This is not to say they don’t effect local microclimates, they certainly do. But in those local microclimates, these concentrations are literally hundreds to thousands of times higher.

These levels of anthropogenic CO2 in the atmosphere are not a temperature driver, or a climate forcing.

In fact, historical records show that overall CO2 levels (which, remember, human inputs make up only a tiny fraction of) TRAIL global climate change by anywhere from a few hundred years, to a few thousand.

All currently existing GLOBAL climate change can be fully and scientifically explained by natural endothermic cycles (atmospheric oceanic interaction combined with volcanic and other geothermal activity, and large particulate emissions such as forest fires, plus natural greenhouse component and other climate forcing component emissions), and the fluctuation in output of the sun (because earth is an exothermic system). The suns output has varied greatly over the course of human history (and of course long before), and periods of warming and cooling have tracked right along with that output.

Models using average sunspot activity as an indicator of solar thermal forcing, have proven to be accurate within a few percentage points at predicting historical temperatures.

Some models (those used by catastrophists) predict that there may be FUTURE global climate change based on a theory that human generated carbon inputs, even though they are far lower than historical levels which did NOT cause these things to happen, will somehow cause the entire climate system to change the way it has always functioned.

These models are ridiculous on their face. The way you test a model is to run if forwards and backwards without adjustment, and see if it can accurately predict what actually happened in the past, using the data from further back in the past; then verifying against actual future results over time.

None of the models that predict significant global climate change due to human carbon inputs, come anywhere close to predicting the historical record.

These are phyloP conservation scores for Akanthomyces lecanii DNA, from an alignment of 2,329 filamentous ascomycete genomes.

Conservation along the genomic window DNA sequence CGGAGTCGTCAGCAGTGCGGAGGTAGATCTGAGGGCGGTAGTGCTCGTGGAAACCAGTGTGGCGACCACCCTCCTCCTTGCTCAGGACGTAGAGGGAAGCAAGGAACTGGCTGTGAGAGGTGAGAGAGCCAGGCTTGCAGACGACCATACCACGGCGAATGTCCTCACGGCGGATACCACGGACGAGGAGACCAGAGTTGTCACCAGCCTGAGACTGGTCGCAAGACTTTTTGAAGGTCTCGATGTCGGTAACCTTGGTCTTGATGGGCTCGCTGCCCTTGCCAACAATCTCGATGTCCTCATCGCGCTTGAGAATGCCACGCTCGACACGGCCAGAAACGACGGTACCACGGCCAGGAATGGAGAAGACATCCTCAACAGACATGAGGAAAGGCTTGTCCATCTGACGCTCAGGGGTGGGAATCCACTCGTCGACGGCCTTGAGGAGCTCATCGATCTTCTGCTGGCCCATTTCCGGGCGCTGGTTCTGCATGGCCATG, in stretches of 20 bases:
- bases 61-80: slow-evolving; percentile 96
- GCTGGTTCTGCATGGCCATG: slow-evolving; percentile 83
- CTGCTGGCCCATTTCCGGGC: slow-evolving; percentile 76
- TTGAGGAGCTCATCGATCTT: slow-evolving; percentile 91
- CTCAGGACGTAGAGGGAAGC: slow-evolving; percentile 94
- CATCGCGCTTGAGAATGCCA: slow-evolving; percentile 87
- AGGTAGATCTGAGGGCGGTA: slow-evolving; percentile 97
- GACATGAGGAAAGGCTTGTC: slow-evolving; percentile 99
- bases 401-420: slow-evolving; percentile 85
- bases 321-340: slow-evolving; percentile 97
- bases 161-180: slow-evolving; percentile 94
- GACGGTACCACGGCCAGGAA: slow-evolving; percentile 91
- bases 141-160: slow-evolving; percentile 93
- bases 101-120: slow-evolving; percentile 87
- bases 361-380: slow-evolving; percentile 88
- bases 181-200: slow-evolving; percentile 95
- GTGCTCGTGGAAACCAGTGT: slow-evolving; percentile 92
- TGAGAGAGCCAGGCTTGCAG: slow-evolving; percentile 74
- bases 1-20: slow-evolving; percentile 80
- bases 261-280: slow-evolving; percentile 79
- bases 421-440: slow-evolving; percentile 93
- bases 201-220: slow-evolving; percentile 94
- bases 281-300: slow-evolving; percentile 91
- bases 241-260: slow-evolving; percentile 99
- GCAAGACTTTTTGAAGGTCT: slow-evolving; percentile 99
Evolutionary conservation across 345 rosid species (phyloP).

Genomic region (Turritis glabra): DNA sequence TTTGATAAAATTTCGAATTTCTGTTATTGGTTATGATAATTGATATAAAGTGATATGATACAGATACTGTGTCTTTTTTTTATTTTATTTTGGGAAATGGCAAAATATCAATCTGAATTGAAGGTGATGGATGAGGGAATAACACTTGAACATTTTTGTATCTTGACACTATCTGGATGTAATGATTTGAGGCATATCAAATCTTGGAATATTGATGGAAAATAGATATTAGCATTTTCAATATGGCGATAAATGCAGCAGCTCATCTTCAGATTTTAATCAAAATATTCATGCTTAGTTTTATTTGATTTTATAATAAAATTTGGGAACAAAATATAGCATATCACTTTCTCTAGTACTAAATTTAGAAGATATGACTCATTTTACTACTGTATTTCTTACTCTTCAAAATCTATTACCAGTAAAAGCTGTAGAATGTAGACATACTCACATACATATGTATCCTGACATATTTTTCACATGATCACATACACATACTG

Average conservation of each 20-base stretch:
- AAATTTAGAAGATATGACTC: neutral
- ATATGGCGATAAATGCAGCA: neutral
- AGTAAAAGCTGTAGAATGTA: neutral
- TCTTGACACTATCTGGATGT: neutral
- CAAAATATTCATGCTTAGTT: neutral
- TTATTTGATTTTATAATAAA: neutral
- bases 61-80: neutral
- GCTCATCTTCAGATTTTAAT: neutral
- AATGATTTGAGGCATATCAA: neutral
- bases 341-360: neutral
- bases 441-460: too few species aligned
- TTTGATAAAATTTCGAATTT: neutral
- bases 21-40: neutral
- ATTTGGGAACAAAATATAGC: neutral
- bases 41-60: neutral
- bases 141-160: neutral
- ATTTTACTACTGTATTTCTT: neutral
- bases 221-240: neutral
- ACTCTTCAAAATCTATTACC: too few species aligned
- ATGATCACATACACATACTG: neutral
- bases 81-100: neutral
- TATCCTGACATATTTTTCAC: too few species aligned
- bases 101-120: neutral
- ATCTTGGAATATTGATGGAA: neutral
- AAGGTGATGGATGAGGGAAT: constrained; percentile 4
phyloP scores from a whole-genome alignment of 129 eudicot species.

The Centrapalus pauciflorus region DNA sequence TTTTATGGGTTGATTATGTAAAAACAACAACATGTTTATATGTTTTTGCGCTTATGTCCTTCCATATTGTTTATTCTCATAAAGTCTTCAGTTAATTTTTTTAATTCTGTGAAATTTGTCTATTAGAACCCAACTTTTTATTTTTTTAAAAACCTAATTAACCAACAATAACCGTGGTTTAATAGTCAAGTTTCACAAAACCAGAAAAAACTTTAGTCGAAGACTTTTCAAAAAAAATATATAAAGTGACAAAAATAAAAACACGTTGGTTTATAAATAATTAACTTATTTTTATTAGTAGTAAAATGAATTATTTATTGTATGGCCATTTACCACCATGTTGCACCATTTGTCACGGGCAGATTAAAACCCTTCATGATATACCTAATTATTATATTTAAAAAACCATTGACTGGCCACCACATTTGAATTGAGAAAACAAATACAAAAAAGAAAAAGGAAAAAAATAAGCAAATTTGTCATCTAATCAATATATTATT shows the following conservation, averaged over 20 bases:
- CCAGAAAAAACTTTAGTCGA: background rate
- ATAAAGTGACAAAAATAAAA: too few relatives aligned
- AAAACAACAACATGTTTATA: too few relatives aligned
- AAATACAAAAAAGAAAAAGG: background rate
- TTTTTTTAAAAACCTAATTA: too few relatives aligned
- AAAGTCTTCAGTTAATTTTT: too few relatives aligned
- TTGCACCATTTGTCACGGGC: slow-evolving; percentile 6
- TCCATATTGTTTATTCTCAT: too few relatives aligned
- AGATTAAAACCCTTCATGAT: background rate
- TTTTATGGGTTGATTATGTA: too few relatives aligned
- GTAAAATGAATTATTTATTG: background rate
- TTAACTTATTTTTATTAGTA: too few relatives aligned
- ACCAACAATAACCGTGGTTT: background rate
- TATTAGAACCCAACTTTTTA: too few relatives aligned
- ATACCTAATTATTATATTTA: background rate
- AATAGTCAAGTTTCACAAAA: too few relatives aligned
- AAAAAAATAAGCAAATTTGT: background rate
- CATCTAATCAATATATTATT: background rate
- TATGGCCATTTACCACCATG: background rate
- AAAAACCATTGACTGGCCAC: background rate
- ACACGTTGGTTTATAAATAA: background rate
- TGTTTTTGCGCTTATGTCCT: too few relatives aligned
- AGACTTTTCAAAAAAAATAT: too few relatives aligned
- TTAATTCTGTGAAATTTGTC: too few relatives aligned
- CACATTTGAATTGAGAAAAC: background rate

They always consistently overestimate warming by SEVERAL HUNDRED PERCENT, as in estimating 4 to 8 times the actual warming.

And NONE of them came anywhere close to predicting the variability of the historical record, always showing a consistent warming trend over time, even for CENTURIES that had a significant cooling trend.

The models were not made to predict the actual climate… they were specifically made to predict massive warming, no matter the input. And that’s what they do, as non-catastrophists have proven, running data which any rational model should predict steady or cooling temperatures through the models… and they STILL predicted significant warming.

I leave it up to you to decide whether the models were just designed badly, or whether the distortion was intentional. Either way, these models cannot be trusted, and decisions should certainly not be made based on them.

The climate IS changing, and has since the moment the earth formed a climate. As near as we can tell (through ice core samples and the like) there has never been a period of more than 200 years without at least a 1 degree change in global average temperatures.